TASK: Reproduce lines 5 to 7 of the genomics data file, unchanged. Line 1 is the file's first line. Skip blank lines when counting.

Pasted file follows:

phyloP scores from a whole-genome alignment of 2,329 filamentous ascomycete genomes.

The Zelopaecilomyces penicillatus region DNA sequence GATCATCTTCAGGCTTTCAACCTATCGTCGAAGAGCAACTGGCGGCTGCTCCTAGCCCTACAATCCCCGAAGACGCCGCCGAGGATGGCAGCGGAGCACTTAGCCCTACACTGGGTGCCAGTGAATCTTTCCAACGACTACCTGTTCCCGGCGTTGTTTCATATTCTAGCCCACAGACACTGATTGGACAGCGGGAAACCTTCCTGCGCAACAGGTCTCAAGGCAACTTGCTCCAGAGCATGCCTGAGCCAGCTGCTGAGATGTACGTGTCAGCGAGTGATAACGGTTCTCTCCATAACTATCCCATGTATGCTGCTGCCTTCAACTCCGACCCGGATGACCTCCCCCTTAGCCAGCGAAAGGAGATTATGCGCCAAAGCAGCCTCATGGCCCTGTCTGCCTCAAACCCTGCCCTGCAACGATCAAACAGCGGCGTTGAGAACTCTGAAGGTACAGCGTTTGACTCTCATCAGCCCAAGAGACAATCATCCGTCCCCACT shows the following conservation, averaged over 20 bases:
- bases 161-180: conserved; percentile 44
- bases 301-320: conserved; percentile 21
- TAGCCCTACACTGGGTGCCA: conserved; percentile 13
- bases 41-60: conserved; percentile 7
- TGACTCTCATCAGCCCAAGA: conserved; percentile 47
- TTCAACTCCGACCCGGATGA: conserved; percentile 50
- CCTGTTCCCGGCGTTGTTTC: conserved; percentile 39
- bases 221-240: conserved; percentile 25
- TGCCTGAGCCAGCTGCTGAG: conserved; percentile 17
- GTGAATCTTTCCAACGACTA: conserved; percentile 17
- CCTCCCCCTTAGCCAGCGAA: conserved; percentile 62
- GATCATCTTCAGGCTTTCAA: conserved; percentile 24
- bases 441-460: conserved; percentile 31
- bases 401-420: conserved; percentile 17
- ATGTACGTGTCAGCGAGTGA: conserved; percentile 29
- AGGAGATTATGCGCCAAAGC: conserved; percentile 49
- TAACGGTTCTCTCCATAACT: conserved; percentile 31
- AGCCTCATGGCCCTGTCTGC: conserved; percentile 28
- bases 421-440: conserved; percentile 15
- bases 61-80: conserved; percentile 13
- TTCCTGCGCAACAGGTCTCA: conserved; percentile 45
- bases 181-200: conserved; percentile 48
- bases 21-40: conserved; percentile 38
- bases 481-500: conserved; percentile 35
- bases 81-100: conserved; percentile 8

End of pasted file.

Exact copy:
- TAGCCCTACACTGGGTGCCA: conserved; percentile 13
- bases 41-60: conserved; percentile 7
- TGACTCTCATCAGCCCAAGA: conserved; percentile 47